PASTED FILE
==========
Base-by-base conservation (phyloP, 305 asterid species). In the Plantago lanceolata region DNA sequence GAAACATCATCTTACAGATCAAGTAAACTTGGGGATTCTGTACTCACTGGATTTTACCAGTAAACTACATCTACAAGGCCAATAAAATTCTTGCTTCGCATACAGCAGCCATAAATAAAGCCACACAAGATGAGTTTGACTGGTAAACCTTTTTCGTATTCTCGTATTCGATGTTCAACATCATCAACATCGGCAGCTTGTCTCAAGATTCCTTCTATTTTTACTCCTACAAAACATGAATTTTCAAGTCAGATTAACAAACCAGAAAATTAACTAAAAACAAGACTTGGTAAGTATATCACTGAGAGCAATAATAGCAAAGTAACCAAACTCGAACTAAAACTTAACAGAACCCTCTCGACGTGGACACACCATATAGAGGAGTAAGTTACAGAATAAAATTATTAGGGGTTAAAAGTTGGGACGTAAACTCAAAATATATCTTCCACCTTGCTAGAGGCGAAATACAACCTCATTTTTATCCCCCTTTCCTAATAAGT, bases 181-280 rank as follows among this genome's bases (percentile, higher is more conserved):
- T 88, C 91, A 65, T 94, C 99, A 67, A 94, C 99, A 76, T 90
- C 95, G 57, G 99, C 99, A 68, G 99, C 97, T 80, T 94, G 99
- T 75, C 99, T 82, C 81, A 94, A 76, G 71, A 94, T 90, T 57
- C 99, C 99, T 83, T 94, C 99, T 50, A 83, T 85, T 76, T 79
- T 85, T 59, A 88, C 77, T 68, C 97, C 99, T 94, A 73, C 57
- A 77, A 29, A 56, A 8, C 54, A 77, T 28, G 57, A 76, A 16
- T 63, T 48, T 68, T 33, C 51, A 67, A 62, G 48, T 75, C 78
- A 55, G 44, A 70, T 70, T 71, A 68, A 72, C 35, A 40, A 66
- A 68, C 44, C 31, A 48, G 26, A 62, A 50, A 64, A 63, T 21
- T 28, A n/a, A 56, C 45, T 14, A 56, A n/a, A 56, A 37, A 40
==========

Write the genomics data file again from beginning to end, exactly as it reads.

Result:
Base-by-base conservation (phyloP, 305 asterid species). In the Plantago lanceolata region DNA sequence GAAACATCATCTTACAGATCAAGTAAACTTGGGGATTCTGTACTCACTGGATTTTACCAGTAAACTACATCTACAAGGCCAATAAAATTCTTGCTTCGCATACAGCAGCCATAAATAAAGCCACACAAGATGAGTTTGACTGGTAAACCTTTTTCGTATTCTCGTATTCGATGTTCAACATCATCAACATCGGCAGCTTGTCTCAAGATTCCTTCTATTTTTACTCCTACAAAACATGAATTTTCAAGTCAGATTAACAAACCAGAAAATTAACTAAAAACAAGACTTGGTAAGTATATCACTGAGAGCAATAATAGCAAAGTAACCAAACTCGAACTAAAACTTAACAGAACCCTCTCGACGTGGACACACCATATAGAGGAGTAAGTTACAGAATAAAATTATTAGGGGTTAAAAGTTGGGACGTAAACTCAAAATATATCTTCCACCTTGCTAGAGGCGAAATACAACCTCATTTTTATCCCCCTTTCCTAATAAGT, bases 181-280 rank as follows among this genome's bases (percentile, higher is more conserved):
- T 88, C 91, A 65, T 94, C 99, A 67, A 94, C 99, A 76, T 90
- C 95, G 57, G 99, C 99, A 68, G 99, C 97, T 80, T 94, G 99
- T 75, C 99, T 82, C 81, A 94, A 76, G 71, A 94, T 90, T 57
- C 99, C 99, T 83, T 94, C 99, T 50, A 83, T 85, T 76, T 79
- T 85, T 59, A 88, C 77, T 68, C 97, C 99, T 94, A 73, C 57
- A 77, A 29, A 56, A 8, C 54, A 77, T 28, G 57, A 76, A 16
- T 63, T 48, T 68, T 33, C 51, A 67, A 62, G 48, T 75, C 78
- A 55, G 44, A 70, T 70, T 71, A 68, A 72, C 35, A 40, A 66
- A 68, C 44, C 31, A 48, G 26, A 62, A 50, A 64, A 63, T 21
- T 28, A n/a, A 56, C 45, T 14, A 56, A n/a, A 56, A 37, A 40